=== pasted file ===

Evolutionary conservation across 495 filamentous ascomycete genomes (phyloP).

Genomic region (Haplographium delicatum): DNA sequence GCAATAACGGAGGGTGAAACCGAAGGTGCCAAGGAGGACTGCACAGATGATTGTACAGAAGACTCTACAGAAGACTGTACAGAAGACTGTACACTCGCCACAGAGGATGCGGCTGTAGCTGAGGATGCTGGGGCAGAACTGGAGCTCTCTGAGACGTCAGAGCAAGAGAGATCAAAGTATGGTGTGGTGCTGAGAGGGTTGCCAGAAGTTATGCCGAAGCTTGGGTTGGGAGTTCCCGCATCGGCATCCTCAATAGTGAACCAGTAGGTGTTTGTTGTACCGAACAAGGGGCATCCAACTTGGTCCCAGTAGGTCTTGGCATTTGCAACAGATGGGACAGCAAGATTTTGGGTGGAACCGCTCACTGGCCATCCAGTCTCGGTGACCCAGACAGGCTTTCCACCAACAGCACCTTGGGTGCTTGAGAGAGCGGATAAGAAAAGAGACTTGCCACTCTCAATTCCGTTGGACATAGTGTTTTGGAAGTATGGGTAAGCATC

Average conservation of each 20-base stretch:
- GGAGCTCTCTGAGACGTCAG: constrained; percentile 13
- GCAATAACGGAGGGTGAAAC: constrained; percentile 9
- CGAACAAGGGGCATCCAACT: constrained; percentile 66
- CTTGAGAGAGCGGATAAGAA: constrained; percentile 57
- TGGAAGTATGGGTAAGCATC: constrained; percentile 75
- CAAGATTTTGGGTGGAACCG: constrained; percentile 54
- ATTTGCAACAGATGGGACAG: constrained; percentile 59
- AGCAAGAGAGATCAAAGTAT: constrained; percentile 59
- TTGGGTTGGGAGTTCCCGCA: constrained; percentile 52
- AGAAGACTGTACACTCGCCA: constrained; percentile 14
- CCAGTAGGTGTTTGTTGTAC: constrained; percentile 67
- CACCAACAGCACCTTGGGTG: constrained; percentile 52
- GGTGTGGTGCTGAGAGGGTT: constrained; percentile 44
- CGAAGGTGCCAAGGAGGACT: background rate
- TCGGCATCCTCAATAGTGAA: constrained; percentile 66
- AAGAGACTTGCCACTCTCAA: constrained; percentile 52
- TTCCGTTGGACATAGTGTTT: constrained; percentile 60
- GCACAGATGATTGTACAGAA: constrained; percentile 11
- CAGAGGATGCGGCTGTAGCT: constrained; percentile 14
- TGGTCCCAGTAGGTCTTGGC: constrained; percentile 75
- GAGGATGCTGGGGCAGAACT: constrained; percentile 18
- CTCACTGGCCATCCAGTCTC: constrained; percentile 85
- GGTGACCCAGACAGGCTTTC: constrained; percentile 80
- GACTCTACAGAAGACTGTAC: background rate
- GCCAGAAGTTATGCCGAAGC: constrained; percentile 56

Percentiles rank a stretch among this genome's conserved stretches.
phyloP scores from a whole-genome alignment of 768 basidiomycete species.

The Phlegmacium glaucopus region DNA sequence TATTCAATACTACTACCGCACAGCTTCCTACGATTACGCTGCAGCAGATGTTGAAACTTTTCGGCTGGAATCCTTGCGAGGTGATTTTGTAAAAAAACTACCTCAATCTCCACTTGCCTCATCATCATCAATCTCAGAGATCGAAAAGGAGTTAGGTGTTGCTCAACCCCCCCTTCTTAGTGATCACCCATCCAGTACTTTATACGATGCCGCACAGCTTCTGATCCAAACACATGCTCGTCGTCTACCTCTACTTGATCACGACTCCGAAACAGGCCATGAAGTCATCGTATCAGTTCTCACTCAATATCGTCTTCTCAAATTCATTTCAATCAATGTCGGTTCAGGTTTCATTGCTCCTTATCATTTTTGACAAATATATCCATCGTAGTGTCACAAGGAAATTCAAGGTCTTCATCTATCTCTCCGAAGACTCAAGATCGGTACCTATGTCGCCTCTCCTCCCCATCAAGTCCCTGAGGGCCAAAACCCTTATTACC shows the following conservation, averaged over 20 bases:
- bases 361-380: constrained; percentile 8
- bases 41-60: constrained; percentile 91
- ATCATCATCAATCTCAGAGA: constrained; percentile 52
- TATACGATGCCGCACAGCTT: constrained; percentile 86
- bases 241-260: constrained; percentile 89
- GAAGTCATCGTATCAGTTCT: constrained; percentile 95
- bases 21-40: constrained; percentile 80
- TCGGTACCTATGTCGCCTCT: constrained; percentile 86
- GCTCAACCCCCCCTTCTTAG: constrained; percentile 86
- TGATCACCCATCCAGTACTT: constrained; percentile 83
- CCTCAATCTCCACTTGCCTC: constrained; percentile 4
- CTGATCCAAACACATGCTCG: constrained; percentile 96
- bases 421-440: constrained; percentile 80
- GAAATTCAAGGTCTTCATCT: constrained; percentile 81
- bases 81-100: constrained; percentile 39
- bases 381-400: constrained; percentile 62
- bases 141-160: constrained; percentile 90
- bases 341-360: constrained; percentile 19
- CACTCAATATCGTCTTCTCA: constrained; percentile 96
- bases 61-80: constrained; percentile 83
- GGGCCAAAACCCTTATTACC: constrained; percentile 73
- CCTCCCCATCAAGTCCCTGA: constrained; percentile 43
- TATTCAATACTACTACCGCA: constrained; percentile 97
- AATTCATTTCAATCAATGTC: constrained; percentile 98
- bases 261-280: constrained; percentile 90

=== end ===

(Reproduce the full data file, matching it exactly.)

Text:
Evolutionary conservation across 495 filamentous ascomycete genomes (phyloP).

Genomic region (Haplographium delicatum): DNA sequence GCAATAACGGAGGGTGAAACCGAAGGTGCCAAGGAGGACTGCACAGATGATTGTACAGAAGACTCTACAGAAGACTGTACAGAAGACTGTACACTCGCCACAGAGGATGCGGCTGTAGCTGAGGATGCTGGGGCAGAACTGGAGCTCTCTGAGACGTCAGAGCAAGAGAGATCAAAGTATGGTGTGGTGCTGAGAGGGTTGCCAGAAGTTATGCCGAAGCTTGGGTTGGGAGTTCCCGCATCGGCATCCTCAATAGTGAACCAGTAGGTGTTTGTTGTACCGAACAAGGGGCATCCAACTTGGTCCCAGTAGGTCTTGGCATTTGCAACAGATGGGACAGCAAGATTTTGGGTGGAACCGCTCACTGGCCATCCAGTCTCGGTGACCCAGACAGGCTTTCCACCAACAGCACCTTGGGTGCTTGAGAGAGCGGATAAGAAAAGAGACTTGCCACTCTCAATTCCGTTGGACATAGTGTTTTGGAAGTATGGGTAAGCATC

Average conservation of each 20-base stretch:
- GGAGCTCTCTGAGACGTCAG: constrained; percentile 13
- GCAATAACGGAGGGTGAAAC: constrained; percentile 9
- CGAACAAGGGGCATCCAACT: constrained; percentile 66
- CTTGAGAGAGCGGATAAGAA: constrained; percentile 57
- TGGAAGTATGGGTAAGCATC: constrained; percentile 75
- CAAGATTTTGGGTGGAACCG: constrained; percentile 54
- ATTTGCAACAGATGGGACAG: constrained; percentile 59
- AGCAAGAGAGATCAAAGTAT: constrained; percentile 59
- TTGGGTTGGGAGTTCCCGCA: constrained; percentile 52
- AGAAGACTGTACACTCGCCA: constrained; percentile 14
- CCAGTAGGTGTTTGTTGTAC: constrained; percentile 67
- CACCAACAGCACCTTGGGTG: constrained; percentile 52
- GGTGTGGTGCTGAGAGGGTT: constrained; percentile 44
- CGAAGGTGCCAAGGAGGACT: background rate
- TCGGCATCCTCAATAGTGAA: constrained; percentile 66
- AAGAGACTTGCCACTCTCAA: constrained; percentile 52
- TTCCGTTGGACATAGTGTTT: constrained; percentile 60
- GCACAGATGATTGTACAGAA: constrained; percentile 11
- CAGAGGATGCGGCTGTAGCT: constrained; percentile 14
- TGGTCCCAGTAGGTCTTGGC: constrained; percentile 75
- GAGGATGCTGGGGCAGAACT: constrained; percentile 18
- CTCACTGGCCATCCAGTCTC: constrained; percentile 85
- GGTGACCCAGACAGGCTTTC: constrained; percentile 80
- GACTCTACAGAAGACTGTAC: background rate
- GCCAGAAGTTATGCCGAAGC: constrained; percentile 56

Percentiles rank a stretch among this genome's conserved stretches.
phyloP scores from a whole-genome alignment of 768 basidiomycete species.

The Phlegmacium glaucopus region DNA sequence TATTCAATACTACTACCGCACAGCTTCCTACGATTACGCTGCAGCAGATGTTGAAACTTTTCGGCTGGAATCCTTGCGAGGTGATTTTGTAAAAAAACTACCTCAATCTCCACTTGCCTCATCATCATCAATCTCAGAGATCGAAAAGGAGTTAGGTGTTGCTCAACCCCCCCTTCTTAGTGATCACCCATCCAGTACTTTATACGATGCCGCACAGCTTCTGATCCAAACACATGCTCGTCGTCTACCTCTACTTGATCACGACTCCGAAACAGGCCATGAAGTCATCGTATCAGTTCTCACTCAATATCGTCTTCTCAAATTCATTTCAATCAATGTCGGTTCAGGTTTCATTGCTCCTTATCATTTTTGACAAATATATCCATCGTAGTGTCACAAGGAAATTCAAGGTCTTCATCTATCTCTCCGAAGACTCAAGATCGGTACCTATGTCGCCTCTCCTCCCCATCAAGTCCCTGAGGGCCAAAACCCTTATTACC shows the following conservation, averaged over 20 bases:
- bases 361-380: constrained; percentile 8
- bases 41-60: constrained; percentile 91
- ATCATCATCAATCTCAGAGA: constrained; percentile 52
- TATACGATGCCGCACAGCTT: constrained; percentile 86
- bases 241-260: constrained; percentile 89
- GAAGTCATCGTATCAGTTCT: constrained; percentile 95
- bases 21-40: constrained; percentile 80
- TCGGTACCTATGTCGCCTCT: constrained; percentile 86
- GCTCAACCCCCCCTTCTTAG: constrained; percentile 86
- TGATCACCCATCCAGTACTT: constrained; percentile 83
- CCTCAATCTCCACTTGCCTC: constrained; percentile 4
- CTGATCCAAACACATGCTCG: constrained; percentile 96
- bases 421-440: constrained; percentile 80
- GAAATTCAAGGTCTTCATCT: constrained; percentile 81
- bases 81-100: constrained; percentile 39
- bases 381-400: constrained; percentile 62
- bases 141-160: constrained; percentile 90
- bases 341-360: constrained; percentile 19
- CACTCAATATCGTCTTCTCA: constrained; percentile 96
- bases 61-80: constrained; percentile 83
- GGGCCAAAACCCTTATTACC: constrained; percentile 73
- CCTCCCCATCAAGTCCCTGA: constrained; percentile 43
- TATTCAATACTACTACCGCA: constrained; percentile 97
- AATTCATTTCAATCAATGTC: constrained; percentile 98
- bases 261-280: constrained; percentile 90